Azerbaijan, Baku, May.27/ Trend R.Zamanov
Iran will be ready to change the path of Iran-India gas pipeline in case New Delhi increases its gas imports volume to the figures before the implementation of sanctions against Tehran.
Iran is also ready to lower the price of gas exports, as well as granting a production sharing contract to India for developing Farzad B gas field, the ISNA News Agency reported.
The issues will be discussed during the upcoming visit of Iranian Oil Minister Rostam Qasemi to New Delhi.
Production sharing agreements are a common type of contract signed between a government and a resource extraction company (or group of companies) concerning how much of the resource (usually oil) extracted from the country each will receive.
In production sharing agreements the country's government awards the execution of exploration and production activities to an oil company. The oil company bears the mineral and financial risk of the initiative and explores, develops and ultimately produces the field as required.
When successful, the company is permitted to use the money from produced oil to recover capital and operational expenditures, known as "cost oil".
The remaining money is known as "profit oil", and is split between the government and the company, typically at a rate of about 80 percent for the government, 20 percent for the company. In some production sharing agreements, changes in international oil prices or production rate can affect the company's share of production.
Farzad B will be Iran's first production sharing contract.
India has repeatedly declared its readiness to join the Iran-Pakistan natural gas pipeline project, referring to the project as beneficial.
Iran plans to hold similar talks with China once India joins the project.
Iranian officials say that the pipeline will ultimately make it possible to export 150 million cubic meters per day of natural gas to Pakistan, India and China.
According to the Fars News Agency, New Delhi eyes to import 90 million cubic meters of gas from Iran through the pipeline.
Iranian contractors are building around 800 kilometers of the pipeline within the Pakistani territory.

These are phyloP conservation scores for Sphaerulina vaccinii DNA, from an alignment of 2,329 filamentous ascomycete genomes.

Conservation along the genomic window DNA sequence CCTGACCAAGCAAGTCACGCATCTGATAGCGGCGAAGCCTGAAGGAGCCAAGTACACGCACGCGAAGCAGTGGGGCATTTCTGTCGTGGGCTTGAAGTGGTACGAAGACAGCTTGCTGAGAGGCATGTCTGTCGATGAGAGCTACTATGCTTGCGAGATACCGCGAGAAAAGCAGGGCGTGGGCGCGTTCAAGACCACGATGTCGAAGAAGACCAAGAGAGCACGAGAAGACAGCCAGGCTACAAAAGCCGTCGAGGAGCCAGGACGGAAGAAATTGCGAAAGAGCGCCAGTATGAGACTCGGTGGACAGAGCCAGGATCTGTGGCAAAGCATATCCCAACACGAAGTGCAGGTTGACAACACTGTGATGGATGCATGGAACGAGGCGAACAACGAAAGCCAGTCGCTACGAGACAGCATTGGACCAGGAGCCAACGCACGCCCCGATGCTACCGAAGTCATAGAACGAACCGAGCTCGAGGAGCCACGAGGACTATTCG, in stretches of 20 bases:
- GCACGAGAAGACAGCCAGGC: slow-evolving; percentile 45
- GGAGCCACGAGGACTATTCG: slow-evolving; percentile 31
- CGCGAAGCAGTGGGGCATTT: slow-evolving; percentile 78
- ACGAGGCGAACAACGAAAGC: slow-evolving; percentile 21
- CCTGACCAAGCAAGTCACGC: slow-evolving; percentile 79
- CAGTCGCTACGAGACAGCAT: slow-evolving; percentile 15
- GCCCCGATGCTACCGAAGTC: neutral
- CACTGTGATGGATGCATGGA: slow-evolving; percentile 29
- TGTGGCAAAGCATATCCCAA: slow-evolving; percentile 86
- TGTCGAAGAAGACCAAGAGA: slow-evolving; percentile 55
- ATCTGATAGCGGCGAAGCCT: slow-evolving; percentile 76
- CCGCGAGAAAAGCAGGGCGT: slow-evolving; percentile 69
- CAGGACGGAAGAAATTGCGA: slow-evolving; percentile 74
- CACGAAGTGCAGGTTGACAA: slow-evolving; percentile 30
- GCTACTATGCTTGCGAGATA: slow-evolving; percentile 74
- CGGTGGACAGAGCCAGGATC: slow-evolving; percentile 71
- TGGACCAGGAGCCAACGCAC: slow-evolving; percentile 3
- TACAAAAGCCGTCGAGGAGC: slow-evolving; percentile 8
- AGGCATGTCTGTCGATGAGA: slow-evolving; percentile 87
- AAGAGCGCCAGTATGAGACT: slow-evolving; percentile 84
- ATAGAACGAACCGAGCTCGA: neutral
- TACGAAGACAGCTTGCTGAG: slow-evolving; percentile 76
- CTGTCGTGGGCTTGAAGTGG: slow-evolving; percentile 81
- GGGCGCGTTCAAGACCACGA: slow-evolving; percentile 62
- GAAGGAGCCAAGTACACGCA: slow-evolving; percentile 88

India will have to build 600 kilometers more, if it decides to join the multi-billion-dollar energy project.
Indian Minister of Petroleum and Natural Gas Veerappa Moily had said in March that the pipeline project was beneficial for India.
The Iran-Pakistan gas pipeline, projected to cost $1.2-1.5 billion, would enable the export of 21.5 million cubic meters of Iranian natural gas to Pakistan on a daily basis. Iran has already constructed more than 900 kilometers of the pipeline on its soil.
The pipeline's construction plan was officially started on March 11. The pipeline is projected to come on stream in 2014.
Iran plans to extend its 7th cross-country pipeline from Southwestern port city of Assaluyeh to the southeastern city of Iranshahr, and from there to the Pakistan border. By extending the pipeline Iran can also supply gas to its eastern provinces.
An Iranian contractor will lay some 780 kilometers of pipeline in the Pakistan soil in 22 months, he said.
Iran and Pakistan have devised a plan to finance the gas pipeline on Pakistan's side without the need for Islamabad to transfer funds to Tehran.
Based on the agreement, Tehran will grant a $500-million loan to Tehran-based Tadbir Energy Development Group, which is responsible for laying a pipeline in Pakistan under the multi-billion-dollar project.
In the first phase, Iran will lend 250 million dollars and extend the assistance later to 500 million dollars.
Pakistan will pay back Iran's $500-million loan after peace pipeline's inauguration.
Discussions between the governments of Iran and Pakistan started in 1994. A preliminary agreement was signed in 1995.
This agreement foresaw construction of a pipeline from South Pars gas field to Karachi in Pakistan. Later Iran made a proposal to extend the pipeline from Pakistan into India.
In February 1999, a preliminary agreement between Iran and India was signed.
In April 2008, Iran expressed interest in the People's Republic of China's participation in the project. In August 2010, Iran invited Bangladesh to join the project.
In 2009, India withdrew from the project over pricing and security issues.
However, in March 2010 India called on Pakistan and Iran for trilateral talks to be held in May 2010 in Tehran.